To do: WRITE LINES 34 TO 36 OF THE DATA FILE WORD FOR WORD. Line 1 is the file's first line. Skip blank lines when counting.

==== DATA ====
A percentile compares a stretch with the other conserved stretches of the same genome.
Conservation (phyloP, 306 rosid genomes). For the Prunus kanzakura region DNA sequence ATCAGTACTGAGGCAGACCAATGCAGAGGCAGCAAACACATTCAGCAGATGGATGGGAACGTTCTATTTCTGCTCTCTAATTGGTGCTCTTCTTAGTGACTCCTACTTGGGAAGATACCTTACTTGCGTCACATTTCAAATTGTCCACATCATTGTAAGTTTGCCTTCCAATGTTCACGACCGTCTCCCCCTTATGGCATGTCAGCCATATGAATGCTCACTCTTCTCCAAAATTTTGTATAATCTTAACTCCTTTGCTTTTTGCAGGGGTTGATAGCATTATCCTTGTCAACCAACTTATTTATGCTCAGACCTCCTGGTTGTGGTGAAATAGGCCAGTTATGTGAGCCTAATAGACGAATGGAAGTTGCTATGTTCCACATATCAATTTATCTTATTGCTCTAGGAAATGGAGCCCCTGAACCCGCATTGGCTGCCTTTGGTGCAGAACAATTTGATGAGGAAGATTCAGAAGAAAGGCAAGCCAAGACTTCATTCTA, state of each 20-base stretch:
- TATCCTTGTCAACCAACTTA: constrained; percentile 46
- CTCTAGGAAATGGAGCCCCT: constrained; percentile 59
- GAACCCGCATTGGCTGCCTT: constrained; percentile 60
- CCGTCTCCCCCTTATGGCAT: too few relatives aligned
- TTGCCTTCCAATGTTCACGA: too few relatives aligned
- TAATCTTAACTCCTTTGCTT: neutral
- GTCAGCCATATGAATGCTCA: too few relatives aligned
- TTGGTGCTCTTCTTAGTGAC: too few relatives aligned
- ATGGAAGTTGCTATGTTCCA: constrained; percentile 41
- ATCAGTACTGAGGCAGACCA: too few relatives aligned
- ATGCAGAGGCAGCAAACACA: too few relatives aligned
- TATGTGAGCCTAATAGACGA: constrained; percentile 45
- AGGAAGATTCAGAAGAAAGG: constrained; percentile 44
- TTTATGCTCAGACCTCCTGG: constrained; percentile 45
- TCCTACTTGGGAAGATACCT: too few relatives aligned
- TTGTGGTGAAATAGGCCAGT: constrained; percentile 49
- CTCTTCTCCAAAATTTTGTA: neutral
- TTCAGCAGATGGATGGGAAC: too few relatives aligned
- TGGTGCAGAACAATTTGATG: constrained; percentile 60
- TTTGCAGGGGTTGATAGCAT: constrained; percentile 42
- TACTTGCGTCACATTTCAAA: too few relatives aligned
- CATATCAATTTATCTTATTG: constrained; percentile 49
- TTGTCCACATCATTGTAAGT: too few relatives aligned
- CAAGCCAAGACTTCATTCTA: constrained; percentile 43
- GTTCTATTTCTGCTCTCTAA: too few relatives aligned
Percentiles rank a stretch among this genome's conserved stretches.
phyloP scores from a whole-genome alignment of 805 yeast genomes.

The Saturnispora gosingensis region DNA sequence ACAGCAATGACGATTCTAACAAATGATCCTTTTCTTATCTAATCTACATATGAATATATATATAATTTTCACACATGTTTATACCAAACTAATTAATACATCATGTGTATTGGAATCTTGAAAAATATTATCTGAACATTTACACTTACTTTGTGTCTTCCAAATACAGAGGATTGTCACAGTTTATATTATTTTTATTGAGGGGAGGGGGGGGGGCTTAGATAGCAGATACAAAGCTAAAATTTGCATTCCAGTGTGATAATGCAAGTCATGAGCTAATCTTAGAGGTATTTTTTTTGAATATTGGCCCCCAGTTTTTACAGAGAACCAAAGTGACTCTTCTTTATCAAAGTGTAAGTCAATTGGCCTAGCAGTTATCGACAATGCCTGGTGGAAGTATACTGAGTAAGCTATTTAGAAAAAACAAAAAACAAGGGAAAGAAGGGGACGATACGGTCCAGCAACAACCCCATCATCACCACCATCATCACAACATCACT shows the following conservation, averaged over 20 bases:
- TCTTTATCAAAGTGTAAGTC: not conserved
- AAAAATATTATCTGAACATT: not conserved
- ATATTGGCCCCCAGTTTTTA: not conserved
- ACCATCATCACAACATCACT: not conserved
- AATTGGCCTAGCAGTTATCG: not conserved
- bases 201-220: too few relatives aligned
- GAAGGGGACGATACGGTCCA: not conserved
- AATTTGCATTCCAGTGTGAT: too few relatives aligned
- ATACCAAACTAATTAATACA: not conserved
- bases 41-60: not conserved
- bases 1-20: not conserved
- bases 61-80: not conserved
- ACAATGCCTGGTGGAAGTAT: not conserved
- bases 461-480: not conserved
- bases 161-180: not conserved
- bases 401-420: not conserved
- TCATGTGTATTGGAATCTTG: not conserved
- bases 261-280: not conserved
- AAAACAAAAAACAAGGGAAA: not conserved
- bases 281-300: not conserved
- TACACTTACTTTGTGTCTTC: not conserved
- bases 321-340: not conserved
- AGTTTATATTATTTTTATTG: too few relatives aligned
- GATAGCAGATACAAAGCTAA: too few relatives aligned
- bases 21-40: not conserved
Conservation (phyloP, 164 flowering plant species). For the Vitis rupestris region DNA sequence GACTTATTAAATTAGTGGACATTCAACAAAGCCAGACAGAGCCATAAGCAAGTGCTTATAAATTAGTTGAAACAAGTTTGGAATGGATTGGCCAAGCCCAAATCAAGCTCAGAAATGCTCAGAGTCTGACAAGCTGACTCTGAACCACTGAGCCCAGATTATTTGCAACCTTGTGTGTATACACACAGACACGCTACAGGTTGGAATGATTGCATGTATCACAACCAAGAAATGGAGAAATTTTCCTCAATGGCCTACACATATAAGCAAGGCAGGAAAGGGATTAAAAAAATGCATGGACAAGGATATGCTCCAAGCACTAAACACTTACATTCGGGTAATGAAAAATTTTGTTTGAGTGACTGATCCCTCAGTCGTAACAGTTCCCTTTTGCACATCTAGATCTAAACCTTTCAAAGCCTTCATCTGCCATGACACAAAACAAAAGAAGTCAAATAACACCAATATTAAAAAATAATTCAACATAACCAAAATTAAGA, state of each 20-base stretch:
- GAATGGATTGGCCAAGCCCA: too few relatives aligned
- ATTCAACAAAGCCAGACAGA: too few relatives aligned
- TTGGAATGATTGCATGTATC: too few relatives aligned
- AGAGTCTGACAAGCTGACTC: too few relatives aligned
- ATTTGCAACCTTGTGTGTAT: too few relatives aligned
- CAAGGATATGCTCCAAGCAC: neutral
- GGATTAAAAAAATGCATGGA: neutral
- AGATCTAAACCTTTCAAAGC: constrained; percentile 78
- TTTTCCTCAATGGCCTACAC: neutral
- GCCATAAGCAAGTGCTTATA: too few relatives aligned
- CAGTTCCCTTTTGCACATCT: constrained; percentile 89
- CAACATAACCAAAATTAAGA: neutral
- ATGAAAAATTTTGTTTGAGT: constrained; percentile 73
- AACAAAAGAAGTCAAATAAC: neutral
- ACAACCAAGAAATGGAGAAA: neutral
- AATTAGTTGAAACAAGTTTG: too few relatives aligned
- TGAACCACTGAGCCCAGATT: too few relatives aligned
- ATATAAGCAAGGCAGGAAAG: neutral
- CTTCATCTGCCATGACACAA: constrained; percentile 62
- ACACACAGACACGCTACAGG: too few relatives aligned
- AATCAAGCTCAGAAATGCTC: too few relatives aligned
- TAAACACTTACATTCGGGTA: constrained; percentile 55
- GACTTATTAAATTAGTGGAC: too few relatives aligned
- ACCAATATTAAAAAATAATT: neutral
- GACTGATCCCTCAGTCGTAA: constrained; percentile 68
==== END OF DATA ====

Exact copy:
- ACCATCATCACAACATCACT: not conserved
- AATTGGCCTAGCAGTTATCG: not conserved
- bases 201-220: too few relatives aligned